Three-quarters of bloggers cover three or more topics. The average number of topics blogged about is five.
There were some global differences. Music is more popular and politics is less popular in Asia, while personal, lifestyle, and religious topics are less popular in Europe.
You probably see what I see ~ an absence of "sex" as a topic.
It appears that Technorati did not include "sex" (or "adult" or "mature") as a topic in their survey; I'd gather that with those choices many sex bloggers would identify their blogs as "Personal/Lifestyle" blogs ~ or use the "other" category.
"Sex" is still not listed as a response in the "other" category. I have no idea if Technorati opted not to include "sex bloggers", if they edited/censored such responses when they published their findings, or if there were too few "sex" responses to qualify for a mention. Those surveyed may consider their blogging part of another category. For example, sex workers may state "business", authors "books", and sex positive feminists who discuss sex regularly might classify their blogs as "political" or "media/journalism" just as others who are not sex positive might (may also include "religion" as well).
Or perhaps survey respondents with sex blogs who noticed the "sex" option missing felt stating "sex" would mean they'd be excluded from the survey data.
The omitted options for "sex" and the lack of stated identification as "a sex blogger" does make me question the survey responses. As sexuality is just part of a human being's existence, I wouldn't throw the survey out completely; just keep the omissions in mind when reading & digesting.
Which poses more questions...
For instance, as the most popular sex bloggers are, collectively, female (no doubt due to photos, descriptions of personal actions etc., which draw many male readers), what does the possibility of censoring/ignoring sex bloggers mean for the simple "more men are blogging" data? Does this account for the "more females have personal blogs" finding?
I don't know; I'm still mulling it all over.
In terms of privacy, only 1/3 stated a concern for their privacy; I believe this would likely be much higher among sex bloggers.:
The majority of bloggers openly expose their identities on their blogs and recognize the positive impact that blogging has on their personal and professional lives. More than half are now better known in their industry and one in five have been on TV or the radio because of their blog. Blogging has brought many unique opportunities to these bloggers that would not have been available in the pre-blog era.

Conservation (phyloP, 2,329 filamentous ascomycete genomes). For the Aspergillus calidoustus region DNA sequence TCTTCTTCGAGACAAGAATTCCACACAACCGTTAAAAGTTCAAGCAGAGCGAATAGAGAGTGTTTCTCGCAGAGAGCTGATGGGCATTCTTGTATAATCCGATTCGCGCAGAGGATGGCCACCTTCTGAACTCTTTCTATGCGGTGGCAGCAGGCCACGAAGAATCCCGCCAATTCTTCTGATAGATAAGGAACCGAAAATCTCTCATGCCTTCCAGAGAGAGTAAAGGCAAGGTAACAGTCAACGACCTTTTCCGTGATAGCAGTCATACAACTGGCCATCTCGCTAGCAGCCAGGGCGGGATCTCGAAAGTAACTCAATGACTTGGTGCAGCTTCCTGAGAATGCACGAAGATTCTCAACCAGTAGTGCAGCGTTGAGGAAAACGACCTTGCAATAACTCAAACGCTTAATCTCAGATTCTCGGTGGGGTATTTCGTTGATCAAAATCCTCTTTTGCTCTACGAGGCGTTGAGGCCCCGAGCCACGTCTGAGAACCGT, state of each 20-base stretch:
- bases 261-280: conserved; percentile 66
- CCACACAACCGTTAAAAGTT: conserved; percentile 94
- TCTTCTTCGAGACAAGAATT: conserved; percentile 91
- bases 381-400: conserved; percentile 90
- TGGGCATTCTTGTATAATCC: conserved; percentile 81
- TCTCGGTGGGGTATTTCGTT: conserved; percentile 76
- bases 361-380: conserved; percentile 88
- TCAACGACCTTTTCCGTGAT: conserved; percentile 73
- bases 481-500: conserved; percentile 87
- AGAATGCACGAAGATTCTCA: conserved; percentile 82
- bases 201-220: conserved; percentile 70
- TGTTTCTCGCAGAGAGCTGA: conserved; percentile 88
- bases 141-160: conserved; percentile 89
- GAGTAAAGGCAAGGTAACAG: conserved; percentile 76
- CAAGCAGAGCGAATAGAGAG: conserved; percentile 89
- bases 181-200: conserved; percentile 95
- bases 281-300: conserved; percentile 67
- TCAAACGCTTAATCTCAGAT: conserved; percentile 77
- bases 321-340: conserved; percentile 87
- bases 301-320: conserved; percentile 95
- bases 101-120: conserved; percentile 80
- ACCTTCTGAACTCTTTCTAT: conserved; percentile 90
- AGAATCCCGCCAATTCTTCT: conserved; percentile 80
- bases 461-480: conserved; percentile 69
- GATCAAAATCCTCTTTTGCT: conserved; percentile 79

And, I find the connection between "openly exposing identities" and "better known" murky. I'm certainly better known in both my personal and professional life; but the name on my birth certificate, my legal name, is neither Gracie Passette nor The Marketing Whore.
Of those concerned about exposing their identities on their blogs, 36% said "other" ~ which included, "I've chosen to blog as a character." Maybe those with pen names, online identities, whathaveyou, answered the privacy/popularity questions from the point of view of being a character?
Now onto popularity...
Technorati 100, Next 500, and Next 5000 comparisons
We analyzed the Technorati index data to see whether higher-authority bloggers behaved differently from other bloggers.
Posting by Technorati Authority
Avg Days Posting (June 2008)
Avg Monthly Posts (June 2008)
Blogs with higher authority are typically updated more frequently than blogs with lower authority. The Technorati Top 100 blogs had more than twice as many postings in June 2008 as the next 500, and more than 12 times as many postings as the next 5000.
What's missing from the discussion here are contextual issues such as monetization &/or business conversions and intent of the blog. Without knowing those variables, how can we call a blog successful?
There sure seems to be a connection between a blog's popularity and ad dollars, but this begs several questions...
1) If a Technorati Top 100 blogger is posting 10 or more times a day, with all the research & writing that implies, are the ad sales fair compensation for the number of hours a blogger works?
2) Are readers satisfied with such a saturation of posts? Lots of eyeballs do not automatically grant things such as loyalty & trust, nor translate into company endorsements & branding.